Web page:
Since many have the picture that the Bible continually screams out warnings about Hell, one might expect to find the word 'Hell' occurring a few hundred times in such a huge book, one might also expect that Hell would occur more than the word 'Heaven' (since many of those who are most vocal on this subject believe that a huge majority of the human race are headed there unless they repent), well here is a shock (perhaps 'hellfire' enthusiasts should make sure they are sitting down before reading the following!!):

The word 'hell' never occurs in the Old Testament, where the Old Testament is correctly translated. Even Calvinist Presbyterian scholar Loraine Boettner is quite clear about this,

"The word Hell never occurs in the Old Testament original manuscripts. There are, however, 31 instances in which the King James Version so translates the word Sheol, but in each instance it is a mistranslation." (Loraine Boettner, Immortality, page 100, Pickering and Inglis, 1958).

The word 'heaven' occurs in the KJV 568 times (I have not even included or counted the words 'heavens' or 'heavenly'), but the word 'Hell' only occurs in the KJV.......just 54 times!
However, it has for a very long time been recognised that many of those KJV uses of 'Hell' are really mistranslations!! (Not good news for those who believe that the KJV is the only divinely inspired English version!). For instance the Hebrew word 'sheol' means, 'grave' or 'pit'. This accounts for 30 of the 54 uses of 'Hell' in the KJV Bible! The Greek word 'gehenna' (the most fearsome form) originally referred to the valley of Hinnom where refuse was burned (hence the association with fire), but came to be seen as the place of 'everlasting punishment', it only occurs ....(prepare yourselves for a shock)....11 TIMES in the Bible!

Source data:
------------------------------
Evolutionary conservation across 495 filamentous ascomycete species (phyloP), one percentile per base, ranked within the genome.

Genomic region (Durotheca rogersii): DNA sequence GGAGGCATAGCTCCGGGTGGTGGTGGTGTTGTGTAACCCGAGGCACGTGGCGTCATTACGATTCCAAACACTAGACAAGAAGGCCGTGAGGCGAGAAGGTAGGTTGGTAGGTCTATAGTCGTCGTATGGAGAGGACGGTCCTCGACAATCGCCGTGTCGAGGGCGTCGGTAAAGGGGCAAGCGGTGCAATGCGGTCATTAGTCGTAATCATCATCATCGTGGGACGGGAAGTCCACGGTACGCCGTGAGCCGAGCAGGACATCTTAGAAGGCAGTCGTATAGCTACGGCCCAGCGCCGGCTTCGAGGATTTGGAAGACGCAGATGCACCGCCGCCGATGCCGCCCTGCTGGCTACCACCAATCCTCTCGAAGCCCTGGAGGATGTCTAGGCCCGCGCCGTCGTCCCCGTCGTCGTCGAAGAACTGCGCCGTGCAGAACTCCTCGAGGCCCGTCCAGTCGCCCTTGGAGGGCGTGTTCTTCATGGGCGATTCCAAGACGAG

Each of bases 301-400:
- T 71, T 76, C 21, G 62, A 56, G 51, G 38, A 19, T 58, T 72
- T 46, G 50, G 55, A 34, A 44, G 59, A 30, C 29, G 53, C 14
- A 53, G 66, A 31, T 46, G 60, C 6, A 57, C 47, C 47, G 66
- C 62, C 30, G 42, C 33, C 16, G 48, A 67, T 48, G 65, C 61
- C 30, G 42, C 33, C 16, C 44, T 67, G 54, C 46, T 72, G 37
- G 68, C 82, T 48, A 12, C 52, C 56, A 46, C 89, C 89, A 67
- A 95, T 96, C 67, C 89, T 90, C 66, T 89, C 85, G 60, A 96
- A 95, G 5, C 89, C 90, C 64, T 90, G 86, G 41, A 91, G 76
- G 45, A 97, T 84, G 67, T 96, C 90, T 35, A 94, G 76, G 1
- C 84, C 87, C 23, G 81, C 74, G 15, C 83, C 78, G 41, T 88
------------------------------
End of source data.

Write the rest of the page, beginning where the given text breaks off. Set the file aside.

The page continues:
The KJV also translates the Greek word 'hades' into 'hell' but hades (like the Hebrew 'sheol') simply refers to the 'grave' or 'pit', it occurs ten times in the New Testament (admittedly, 'hades' does on a few occasions refer to the place of the commencement of the punishment of the unrighteous, in the parable of Lazarus and the Rich Man, for instance, but nobody remains in hades, all going forward from there to the Final Judgment).
That just leaves the Greek word 'tartaroo'- it occurs just once (in 2 Peter 2:4), it refers to something like 'the lowest part of the abyss' and it does carry something of the sense of eternal torment, but it refers to the place of imprisonment for the angels who rebelled against God.